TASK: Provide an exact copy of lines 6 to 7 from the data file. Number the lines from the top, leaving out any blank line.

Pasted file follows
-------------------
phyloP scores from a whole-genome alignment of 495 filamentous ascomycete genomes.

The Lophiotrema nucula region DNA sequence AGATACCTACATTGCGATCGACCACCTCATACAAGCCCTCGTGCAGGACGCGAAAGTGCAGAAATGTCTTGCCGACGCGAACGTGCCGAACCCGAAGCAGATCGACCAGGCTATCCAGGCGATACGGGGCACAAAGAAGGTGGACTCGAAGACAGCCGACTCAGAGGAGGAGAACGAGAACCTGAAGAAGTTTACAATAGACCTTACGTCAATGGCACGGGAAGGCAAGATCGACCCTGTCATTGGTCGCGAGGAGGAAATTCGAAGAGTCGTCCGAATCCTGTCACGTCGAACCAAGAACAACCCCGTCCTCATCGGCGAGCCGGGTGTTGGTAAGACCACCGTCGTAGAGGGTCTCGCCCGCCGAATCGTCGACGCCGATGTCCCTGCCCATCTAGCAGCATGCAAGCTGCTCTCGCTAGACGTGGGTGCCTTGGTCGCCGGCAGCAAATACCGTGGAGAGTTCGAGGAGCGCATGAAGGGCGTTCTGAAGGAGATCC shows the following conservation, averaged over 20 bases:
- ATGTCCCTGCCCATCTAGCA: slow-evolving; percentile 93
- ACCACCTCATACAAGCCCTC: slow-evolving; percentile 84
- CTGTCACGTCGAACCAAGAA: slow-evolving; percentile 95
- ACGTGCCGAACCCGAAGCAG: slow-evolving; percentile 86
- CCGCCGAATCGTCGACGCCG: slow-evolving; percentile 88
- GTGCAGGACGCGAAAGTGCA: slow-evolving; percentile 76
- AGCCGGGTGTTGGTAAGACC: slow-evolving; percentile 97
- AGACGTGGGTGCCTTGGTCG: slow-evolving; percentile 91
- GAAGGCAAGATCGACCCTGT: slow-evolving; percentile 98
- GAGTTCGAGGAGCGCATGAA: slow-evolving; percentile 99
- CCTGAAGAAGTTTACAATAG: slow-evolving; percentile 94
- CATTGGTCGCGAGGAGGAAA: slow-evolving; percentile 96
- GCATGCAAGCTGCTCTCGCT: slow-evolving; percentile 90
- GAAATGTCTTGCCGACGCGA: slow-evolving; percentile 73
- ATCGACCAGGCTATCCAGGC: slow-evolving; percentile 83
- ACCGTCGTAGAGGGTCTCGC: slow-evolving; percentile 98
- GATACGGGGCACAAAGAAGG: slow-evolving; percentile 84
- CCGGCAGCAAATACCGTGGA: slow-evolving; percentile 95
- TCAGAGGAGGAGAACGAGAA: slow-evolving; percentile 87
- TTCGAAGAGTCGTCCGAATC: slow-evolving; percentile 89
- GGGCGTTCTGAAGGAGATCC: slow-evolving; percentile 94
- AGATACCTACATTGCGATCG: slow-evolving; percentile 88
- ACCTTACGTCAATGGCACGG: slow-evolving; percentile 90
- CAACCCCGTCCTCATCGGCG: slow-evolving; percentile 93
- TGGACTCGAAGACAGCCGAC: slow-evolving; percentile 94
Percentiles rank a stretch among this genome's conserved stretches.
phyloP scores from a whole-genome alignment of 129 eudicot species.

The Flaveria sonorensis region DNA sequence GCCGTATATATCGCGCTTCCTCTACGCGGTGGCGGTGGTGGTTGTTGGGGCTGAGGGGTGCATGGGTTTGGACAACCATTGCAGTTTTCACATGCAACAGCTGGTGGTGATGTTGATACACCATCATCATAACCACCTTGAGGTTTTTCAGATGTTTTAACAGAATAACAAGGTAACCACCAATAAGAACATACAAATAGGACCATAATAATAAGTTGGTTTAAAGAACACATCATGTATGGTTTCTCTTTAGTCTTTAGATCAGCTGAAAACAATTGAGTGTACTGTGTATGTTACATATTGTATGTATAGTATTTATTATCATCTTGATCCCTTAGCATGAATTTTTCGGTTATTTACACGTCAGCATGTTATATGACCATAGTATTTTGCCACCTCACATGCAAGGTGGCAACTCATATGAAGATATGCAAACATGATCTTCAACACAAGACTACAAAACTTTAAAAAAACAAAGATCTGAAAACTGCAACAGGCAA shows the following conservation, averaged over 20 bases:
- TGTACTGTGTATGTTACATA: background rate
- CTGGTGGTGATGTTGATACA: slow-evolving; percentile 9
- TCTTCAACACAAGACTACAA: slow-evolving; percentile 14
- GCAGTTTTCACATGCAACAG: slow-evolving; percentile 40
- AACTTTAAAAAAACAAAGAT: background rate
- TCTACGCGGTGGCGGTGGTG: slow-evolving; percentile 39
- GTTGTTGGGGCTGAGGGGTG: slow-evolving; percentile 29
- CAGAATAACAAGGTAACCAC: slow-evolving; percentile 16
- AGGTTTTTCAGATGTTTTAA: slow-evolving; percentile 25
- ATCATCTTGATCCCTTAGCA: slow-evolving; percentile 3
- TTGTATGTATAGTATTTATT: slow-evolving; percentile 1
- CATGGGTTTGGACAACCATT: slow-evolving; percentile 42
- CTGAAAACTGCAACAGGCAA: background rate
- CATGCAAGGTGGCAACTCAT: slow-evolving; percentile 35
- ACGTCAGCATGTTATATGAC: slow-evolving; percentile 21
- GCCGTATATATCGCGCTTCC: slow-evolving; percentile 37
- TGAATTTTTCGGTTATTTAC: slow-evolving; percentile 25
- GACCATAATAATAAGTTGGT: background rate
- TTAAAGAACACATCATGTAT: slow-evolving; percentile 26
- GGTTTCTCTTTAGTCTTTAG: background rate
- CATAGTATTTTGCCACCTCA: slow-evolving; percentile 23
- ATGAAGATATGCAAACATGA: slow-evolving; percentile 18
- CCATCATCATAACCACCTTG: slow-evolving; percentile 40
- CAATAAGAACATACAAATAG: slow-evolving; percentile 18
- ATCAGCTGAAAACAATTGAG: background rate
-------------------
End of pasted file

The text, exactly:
- ACGTGCCGAACCCGAAGCAG: slow-evolving; percentile 86
- CCGCCGAATCGTCGACGCCG: slow-evolving; percentile 88